Sometimes I set goals for myself, goals that I believe will help me become a better counsellor, friend, partner, daughter, sister etc. I set these goals with the best of intentions and with the knowledge that if I take these necessary steps the results will better my life. Sometimes, however, I set these goals and then life gets busy or I get distracted and I end up not following through with them, even when I know they will help me.
I think it is important to realize how our inability to follow through with things that we know will make our lives better impacts our lives. Let’s take a look at how this applies to recovery.
When we are working on getting well and focusing on recovery, often we will set goals for ourselves that we know will help us. Maybe it’s planning in self-care every day. Or perhaps it is attending a group that we know will help us heal and be well. The person that set these goals is your healthy self, the person inside who believes you are worthy of love, happiness and health. These goals symbolize our commitment to ourselves and our commitment to getting well. So why is it that so often when we know these goals could be the difference between living with our eating disorder or recovering from our eating disorder we self sabotage and don’t follow through?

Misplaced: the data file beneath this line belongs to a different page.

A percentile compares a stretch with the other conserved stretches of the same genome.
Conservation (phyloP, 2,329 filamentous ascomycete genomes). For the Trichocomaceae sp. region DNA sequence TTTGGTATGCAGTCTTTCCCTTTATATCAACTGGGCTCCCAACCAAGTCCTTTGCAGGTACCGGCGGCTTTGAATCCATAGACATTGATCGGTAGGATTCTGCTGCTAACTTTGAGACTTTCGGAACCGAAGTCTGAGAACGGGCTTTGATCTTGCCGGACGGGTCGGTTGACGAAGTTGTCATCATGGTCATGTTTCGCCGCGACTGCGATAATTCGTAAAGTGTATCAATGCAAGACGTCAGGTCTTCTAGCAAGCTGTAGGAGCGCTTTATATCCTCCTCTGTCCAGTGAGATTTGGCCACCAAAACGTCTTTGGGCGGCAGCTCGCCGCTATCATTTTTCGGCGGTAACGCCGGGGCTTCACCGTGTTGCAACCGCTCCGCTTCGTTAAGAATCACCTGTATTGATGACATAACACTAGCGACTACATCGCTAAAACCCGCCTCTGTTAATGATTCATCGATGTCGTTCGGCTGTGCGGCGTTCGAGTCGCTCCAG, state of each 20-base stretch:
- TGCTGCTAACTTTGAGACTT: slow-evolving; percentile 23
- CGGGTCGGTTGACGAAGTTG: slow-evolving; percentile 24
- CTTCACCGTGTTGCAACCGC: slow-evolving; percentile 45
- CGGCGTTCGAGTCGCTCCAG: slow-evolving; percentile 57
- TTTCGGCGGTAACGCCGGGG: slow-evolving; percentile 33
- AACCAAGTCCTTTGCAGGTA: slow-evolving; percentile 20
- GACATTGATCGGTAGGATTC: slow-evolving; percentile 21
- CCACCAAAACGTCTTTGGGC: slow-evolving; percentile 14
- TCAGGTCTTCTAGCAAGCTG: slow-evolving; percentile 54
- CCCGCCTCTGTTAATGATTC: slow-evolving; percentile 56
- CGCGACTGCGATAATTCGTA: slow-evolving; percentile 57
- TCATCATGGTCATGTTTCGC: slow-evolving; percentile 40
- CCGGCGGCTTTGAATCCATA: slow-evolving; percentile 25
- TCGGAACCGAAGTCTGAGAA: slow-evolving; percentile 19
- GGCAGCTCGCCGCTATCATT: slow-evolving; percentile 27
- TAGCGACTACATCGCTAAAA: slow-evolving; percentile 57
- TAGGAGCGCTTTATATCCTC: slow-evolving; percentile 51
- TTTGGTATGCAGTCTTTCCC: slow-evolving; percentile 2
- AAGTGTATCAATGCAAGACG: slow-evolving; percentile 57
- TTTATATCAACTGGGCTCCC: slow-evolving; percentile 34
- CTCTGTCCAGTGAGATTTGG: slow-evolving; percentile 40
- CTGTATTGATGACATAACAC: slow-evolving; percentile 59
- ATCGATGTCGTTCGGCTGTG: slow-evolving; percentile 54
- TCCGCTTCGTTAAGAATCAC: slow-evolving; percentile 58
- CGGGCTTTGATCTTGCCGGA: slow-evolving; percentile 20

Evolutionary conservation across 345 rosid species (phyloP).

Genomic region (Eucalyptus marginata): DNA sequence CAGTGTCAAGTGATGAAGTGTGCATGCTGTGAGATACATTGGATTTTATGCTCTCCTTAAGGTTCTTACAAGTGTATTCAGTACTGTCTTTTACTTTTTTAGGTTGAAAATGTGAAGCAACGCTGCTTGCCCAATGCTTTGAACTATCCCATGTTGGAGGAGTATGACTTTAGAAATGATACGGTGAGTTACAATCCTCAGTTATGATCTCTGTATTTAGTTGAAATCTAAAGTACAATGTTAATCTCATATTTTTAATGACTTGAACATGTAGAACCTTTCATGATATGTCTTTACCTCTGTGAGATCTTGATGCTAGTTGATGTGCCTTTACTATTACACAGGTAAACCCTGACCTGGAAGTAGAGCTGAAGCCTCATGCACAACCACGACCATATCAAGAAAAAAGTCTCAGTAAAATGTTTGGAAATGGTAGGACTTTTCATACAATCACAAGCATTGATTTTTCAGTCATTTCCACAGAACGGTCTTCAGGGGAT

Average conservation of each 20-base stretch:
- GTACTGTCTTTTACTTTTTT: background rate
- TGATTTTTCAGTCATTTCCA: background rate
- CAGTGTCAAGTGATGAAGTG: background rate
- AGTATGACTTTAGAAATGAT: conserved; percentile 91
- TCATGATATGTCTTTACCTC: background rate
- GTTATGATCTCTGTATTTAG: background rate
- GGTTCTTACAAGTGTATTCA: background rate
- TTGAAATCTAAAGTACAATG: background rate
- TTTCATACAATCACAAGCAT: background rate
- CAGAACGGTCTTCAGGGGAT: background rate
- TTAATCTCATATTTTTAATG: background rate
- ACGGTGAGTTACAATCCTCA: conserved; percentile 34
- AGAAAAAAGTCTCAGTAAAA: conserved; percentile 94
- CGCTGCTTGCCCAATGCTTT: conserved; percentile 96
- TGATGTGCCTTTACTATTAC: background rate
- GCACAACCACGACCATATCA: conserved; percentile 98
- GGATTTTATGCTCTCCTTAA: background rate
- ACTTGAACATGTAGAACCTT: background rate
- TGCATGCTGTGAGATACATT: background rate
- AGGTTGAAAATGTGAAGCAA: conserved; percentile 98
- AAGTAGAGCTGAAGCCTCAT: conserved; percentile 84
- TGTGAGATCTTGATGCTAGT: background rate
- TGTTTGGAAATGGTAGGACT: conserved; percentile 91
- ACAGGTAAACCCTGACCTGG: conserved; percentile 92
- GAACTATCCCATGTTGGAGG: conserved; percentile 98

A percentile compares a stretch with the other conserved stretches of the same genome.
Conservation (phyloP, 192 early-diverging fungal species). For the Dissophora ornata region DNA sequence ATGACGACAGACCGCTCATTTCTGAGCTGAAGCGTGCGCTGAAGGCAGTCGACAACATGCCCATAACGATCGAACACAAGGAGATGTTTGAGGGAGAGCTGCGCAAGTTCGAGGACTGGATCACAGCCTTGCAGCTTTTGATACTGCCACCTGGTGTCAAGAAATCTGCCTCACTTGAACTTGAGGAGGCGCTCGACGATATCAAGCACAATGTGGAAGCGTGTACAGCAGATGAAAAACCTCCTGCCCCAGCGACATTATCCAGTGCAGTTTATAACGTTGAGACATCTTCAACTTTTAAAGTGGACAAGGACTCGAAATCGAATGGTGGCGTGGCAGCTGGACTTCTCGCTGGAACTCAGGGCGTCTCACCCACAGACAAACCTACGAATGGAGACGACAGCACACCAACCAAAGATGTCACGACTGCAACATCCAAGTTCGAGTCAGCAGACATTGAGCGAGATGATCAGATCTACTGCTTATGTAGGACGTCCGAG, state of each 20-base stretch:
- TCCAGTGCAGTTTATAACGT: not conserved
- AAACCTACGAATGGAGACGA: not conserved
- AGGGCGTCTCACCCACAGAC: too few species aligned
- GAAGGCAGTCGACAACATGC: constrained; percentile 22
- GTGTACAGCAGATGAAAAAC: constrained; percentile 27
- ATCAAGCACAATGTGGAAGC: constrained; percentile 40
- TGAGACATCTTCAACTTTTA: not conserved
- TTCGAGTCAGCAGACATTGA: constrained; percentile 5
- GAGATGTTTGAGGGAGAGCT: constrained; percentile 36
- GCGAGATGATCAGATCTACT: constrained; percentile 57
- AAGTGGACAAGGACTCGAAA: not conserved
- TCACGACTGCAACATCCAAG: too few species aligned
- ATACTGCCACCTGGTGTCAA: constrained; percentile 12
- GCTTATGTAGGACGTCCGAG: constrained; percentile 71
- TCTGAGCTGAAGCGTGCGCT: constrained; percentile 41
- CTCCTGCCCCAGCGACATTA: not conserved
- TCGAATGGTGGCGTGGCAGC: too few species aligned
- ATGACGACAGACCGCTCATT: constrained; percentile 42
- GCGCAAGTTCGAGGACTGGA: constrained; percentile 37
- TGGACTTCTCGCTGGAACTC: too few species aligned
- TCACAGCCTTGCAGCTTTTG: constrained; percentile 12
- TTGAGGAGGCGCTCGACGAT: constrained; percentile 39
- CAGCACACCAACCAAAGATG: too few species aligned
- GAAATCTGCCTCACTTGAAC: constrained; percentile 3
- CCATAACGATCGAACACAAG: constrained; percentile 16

I believe everyone has a different core reason for this. Perhaps it is because being well actually scares you, or maybe you don’t see yourself as worthy of being happy and healthy. Whatever your core reason, and I highly encourage you to really invest in trying to find it, ask yourself what the cost will be in your life if you never fully commit yourself to the goals that will lead you in the direction your healthy self wants you to go? What will committing to your eating disorder will give you? Will it really set you free? Will your life be all that you want it to be if you keep ignoring your healthy self and not taking steps towards your goals? Listen to the answers that are coming up. Be aware of all of the excuses that will come up with those answers. Now take a moment to write the answers (and only the answers!) down on a piece of paper. They are telling you something.
I know recovery is hard. Some days it feels like the anxiety that you are faced with is going to swallow you whole. Others, the mere mention of recovery can leave us overwhelmed and flooded. It is hard, dirty, tiring, annoying work. But it is worth it. The ease, peace and freedom that comes when your eating disorder no longer has it’s life threatening grip on you always makes it worth it. So I am asking you to try. Try to remember or envision what some of those goals have been. Write them down as a commitment to yourself. Post them up somewhere where you will see them on a regular basis. Ground yourself in the things you know you’ve been avoiding, remove the excuses that are getting in the way of you accomplishing what you really want, and take a step towards your healthy self, she has been waiting for you for along time.